How Parkland Shooting Survivors May Have Helped Transform Florida’s Midterm Elections
Two days after former President Barack Obama campaigned in Miami in support of Florida gubernatorial candidate Andrew Gillum, two women were shot and killed at a Tallahassee yoga studio. While it’s still unclear what the male shooter’s motives were, the issue of mass shootings is a crucial factor in the immense voter turnout in Florida.
An estimated 38 million Americans went to the polls ahead of Election Day — 5,018,927 in Florida alone — and smashed early voting records for previous midterm elections. Turnout for today’s elections is also expected to surpass previous records — the long lines throughout the country are already proof of that. So why are people so eager to vote in this midterm election, as compared with others? Simply put: There’s more on the line this time around.
Yes, more women, people of color, and veterans are seeking office in this midterm election than ever before, but it’s because of the country’s division that people are passionate to make their voices heard. One of the loudest collective voices in the past several months has come from survivors of the Parkland shooting that occurred on February 14, 2018, at Marjory Stoneman Douglas High School. Almost immediately after the shooting, students vowed to make a difference. They took charge of the mass shooting narrative and declared that voting in the midterm elections would be the only way to stop violence. It is largely because of them that youth voter registration in Florida increased by 41 percent.
“A new generation of political leaders emerged in the aftermath of the Parkland tragedy,” TargetSmart CEO Tom Bonier told the Miami Herald in July. “We witnessed their ability to organize in Florida and across the country as massive crowds took to the streets for the March for Our Lives, and now we’re seeing a quantifiable impact from that organizing. It remains to be seen how many of these younger registrants will cast a ballot in November, but they are poised to have a louder voice than ever in these critical midterm elections.”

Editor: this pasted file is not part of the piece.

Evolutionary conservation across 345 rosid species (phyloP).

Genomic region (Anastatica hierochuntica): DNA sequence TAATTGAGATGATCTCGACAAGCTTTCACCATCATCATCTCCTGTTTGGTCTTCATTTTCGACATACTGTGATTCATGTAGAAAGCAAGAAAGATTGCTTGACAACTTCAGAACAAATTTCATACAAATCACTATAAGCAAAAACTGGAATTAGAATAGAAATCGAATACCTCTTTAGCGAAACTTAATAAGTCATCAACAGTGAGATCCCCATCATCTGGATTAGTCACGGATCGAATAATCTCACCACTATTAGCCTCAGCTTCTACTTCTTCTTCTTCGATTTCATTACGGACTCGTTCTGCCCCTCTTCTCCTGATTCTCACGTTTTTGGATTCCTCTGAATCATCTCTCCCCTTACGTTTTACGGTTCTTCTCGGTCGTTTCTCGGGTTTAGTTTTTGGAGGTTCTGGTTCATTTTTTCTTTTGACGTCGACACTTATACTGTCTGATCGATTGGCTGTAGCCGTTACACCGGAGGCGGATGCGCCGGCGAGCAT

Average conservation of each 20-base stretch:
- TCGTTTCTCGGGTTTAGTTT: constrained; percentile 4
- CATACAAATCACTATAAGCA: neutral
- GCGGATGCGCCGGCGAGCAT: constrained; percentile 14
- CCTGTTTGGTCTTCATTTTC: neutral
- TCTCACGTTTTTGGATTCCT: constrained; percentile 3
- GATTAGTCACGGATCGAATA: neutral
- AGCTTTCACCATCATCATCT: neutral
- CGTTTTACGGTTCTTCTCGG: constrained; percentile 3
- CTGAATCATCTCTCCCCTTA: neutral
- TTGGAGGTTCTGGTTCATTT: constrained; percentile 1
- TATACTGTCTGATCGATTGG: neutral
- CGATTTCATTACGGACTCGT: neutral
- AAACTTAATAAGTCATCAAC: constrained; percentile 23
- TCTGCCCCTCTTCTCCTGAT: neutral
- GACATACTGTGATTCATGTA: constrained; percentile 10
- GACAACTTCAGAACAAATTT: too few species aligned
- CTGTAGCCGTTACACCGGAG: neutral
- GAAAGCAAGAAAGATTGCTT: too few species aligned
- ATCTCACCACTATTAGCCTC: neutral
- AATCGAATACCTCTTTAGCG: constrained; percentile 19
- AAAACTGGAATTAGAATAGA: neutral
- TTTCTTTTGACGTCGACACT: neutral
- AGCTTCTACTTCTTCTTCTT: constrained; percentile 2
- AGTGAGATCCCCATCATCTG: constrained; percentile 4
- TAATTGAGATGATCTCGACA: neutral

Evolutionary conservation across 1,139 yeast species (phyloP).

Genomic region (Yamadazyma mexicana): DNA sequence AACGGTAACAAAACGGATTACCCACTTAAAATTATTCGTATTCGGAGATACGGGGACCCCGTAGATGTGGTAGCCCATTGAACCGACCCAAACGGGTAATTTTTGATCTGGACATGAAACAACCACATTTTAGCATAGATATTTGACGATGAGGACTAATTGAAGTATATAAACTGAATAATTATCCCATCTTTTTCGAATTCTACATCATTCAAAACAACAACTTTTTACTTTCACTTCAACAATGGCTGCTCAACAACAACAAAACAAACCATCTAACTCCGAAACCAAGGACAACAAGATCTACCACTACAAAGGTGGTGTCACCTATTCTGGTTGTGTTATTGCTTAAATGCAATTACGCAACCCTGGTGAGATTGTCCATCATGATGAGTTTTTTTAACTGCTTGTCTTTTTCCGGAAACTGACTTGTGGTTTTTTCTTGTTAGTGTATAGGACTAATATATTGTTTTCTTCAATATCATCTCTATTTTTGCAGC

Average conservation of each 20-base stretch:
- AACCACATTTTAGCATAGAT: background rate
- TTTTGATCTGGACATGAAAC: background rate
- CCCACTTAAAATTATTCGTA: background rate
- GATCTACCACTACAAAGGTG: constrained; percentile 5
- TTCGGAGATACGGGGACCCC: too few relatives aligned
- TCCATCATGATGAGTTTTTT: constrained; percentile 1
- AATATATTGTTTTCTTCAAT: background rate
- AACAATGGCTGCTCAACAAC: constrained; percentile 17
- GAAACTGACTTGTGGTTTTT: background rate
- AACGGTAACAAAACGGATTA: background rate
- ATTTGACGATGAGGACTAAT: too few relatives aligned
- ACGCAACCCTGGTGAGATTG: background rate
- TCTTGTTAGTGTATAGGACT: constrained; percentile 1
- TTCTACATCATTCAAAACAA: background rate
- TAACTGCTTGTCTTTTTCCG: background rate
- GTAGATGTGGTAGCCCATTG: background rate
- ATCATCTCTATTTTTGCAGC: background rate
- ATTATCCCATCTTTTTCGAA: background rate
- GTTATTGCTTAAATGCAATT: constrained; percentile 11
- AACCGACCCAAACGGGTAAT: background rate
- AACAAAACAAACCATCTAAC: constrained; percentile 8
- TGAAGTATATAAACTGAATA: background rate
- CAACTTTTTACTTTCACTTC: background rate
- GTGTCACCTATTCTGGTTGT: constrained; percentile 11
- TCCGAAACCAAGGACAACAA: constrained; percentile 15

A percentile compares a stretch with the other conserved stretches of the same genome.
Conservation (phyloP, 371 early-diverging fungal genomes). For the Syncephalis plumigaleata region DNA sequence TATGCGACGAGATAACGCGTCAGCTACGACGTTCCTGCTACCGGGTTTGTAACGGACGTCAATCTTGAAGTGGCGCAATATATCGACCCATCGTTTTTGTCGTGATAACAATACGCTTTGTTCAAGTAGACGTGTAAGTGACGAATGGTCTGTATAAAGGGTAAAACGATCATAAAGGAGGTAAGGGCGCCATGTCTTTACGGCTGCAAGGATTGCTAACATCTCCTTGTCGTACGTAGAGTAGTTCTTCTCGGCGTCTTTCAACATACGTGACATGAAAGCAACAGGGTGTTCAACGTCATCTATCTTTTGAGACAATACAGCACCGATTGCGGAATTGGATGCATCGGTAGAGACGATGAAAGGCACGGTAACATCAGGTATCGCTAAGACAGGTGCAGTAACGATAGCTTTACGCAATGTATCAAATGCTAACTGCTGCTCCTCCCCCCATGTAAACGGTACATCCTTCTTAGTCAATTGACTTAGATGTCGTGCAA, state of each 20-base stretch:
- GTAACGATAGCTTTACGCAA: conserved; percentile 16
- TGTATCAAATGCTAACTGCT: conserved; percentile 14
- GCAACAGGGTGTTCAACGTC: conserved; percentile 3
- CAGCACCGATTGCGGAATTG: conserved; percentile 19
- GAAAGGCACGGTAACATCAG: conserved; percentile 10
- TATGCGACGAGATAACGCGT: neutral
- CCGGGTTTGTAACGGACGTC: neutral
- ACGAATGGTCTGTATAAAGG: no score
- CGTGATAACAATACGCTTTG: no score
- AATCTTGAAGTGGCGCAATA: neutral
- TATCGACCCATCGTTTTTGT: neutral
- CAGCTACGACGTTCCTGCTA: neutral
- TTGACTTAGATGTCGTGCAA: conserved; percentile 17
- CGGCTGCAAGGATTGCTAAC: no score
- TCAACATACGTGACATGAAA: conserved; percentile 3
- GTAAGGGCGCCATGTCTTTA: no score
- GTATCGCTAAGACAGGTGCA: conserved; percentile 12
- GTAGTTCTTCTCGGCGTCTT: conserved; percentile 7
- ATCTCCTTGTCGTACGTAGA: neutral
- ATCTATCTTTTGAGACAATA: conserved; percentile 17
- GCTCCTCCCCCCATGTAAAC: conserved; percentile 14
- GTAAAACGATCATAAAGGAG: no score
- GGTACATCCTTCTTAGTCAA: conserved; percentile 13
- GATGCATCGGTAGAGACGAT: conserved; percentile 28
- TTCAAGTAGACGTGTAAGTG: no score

I asked @Emma4Change if she felt like Parkland student activism had any impact on the NRA’s decision to not endorse Rick Scott in his run for Senate. Her response? “I don’t know, because I don’t like to think very much about Rick Scott.” #flsen #flpol pic.twitter.com/sh43T1KBUC
— Ryan Nobles (@ryanobles) November 5, 2018
In the past two weeks, the US has experienced three critical attacks on citizens: explosive devices were sent by a Donald Trump supporter to key Democrats; an anti-Semitic man who said Trump wasn’t enough of a nationalist killed 11 people at a synagogue in Pittsburgh; and a man opened fire in a yoga studio in Florida. These continuous acts of violence are another reason people across the country are desperately seeking change, and voting is the only way to make that happen.
“Young people are fighting for people who are not middle-ground,” Marjorie Stoneman senior David Hogg told The Washington Post in August. “Democrats do not want a Republican light, and Republicans don’t want a Democrat light to be their governor.”
Early exit polls show that Floridians are leaning toward Gillum. If he wins tonight, he will become Florida’s first Black governor, but that doesn’t seem to be the reason people are voting for him. Gillum is a proponent of strong gun regulation measures including the ban on assault weapons, limiting the size of magazines, banning armor-piercing bullets, and prohibiting the sale of guns to those with domestic violence felonies or misdemeanors. Whether voters are Democrats or Republicans, 61 percent of Americans support gun reform.
“I think that for the first time, possibly, students are making the connection that if they want to see things change, they can’t protest and rally and fight for their causes,” Zaneeta Daver, director of All In Campus Democracy Challenge, told NPR. “They actually need to act. And by acting, I mean participating in elections.”
So who knows why people are voting in big numbers? It could be because of Parkland, it could be because of Gillum, or it could be to keep Florida red. Whatever the reason, what’s important to acknowledge is that people are indeed going to the polls.
(Photo by Jeff J. Mitchell/Getty)